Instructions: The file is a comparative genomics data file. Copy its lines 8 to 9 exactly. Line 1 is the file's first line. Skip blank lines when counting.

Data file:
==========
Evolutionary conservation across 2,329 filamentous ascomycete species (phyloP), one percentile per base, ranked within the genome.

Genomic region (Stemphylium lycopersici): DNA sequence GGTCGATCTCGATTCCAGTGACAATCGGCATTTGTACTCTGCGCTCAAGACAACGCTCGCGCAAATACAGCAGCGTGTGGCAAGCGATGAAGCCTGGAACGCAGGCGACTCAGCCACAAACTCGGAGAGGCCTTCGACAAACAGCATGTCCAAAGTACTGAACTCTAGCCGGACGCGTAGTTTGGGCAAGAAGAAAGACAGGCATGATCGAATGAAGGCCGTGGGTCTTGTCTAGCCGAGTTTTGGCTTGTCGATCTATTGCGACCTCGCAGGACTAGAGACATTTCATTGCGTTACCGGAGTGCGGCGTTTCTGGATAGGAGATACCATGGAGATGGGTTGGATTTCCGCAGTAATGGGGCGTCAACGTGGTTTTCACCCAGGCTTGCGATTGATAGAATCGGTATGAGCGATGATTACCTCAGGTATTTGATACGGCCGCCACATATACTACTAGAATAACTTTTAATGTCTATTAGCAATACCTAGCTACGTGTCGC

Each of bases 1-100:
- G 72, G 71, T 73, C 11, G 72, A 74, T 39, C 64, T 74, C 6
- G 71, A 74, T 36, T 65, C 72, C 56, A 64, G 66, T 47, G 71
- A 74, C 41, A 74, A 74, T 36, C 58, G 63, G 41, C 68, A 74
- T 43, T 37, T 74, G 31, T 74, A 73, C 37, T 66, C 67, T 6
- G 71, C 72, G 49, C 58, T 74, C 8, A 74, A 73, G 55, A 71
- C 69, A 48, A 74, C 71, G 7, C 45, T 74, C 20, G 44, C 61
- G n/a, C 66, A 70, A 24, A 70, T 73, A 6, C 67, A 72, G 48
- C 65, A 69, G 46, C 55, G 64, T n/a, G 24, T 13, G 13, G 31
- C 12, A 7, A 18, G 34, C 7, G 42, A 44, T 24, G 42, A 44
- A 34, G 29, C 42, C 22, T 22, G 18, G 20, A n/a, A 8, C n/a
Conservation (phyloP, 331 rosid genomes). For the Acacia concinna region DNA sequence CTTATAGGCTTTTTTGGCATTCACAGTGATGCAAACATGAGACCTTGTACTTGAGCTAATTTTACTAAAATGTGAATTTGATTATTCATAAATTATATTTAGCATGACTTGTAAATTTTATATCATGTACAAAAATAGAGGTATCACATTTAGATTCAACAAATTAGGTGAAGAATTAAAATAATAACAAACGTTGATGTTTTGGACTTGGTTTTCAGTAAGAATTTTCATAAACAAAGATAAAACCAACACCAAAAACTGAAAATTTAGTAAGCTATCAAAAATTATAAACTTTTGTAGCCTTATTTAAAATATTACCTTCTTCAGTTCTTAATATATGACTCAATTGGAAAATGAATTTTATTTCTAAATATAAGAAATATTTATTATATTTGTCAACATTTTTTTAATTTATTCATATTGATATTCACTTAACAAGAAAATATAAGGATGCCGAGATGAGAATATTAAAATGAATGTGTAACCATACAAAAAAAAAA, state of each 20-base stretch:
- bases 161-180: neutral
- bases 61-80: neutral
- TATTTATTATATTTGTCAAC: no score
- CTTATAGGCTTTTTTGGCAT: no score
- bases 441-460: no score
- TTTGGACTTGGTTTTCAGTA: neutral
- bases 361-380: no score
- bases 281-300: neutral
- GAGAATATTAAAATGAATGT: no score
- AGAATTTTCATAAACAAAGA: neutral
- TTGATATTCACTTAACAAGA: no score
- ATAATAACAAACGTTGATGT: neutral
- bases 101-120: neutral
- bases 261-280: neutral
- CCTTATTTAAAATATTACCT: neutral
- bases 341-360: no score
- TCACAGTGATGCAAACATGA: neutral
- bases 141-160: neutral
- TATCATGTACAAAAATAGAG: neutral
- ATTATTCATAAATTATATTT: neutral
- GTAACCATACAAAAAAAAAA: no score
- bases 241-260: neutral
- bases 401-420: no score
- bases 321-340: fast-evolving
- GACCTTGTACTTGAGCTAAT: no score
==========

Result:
- G 71, C 72, G 49, C 58, T 74, C 8, A 74, A 73, G 55, A 71
- C 69, A 48, A 74, C 71, G 7, C 45, T 74, C 20, G 44, C 61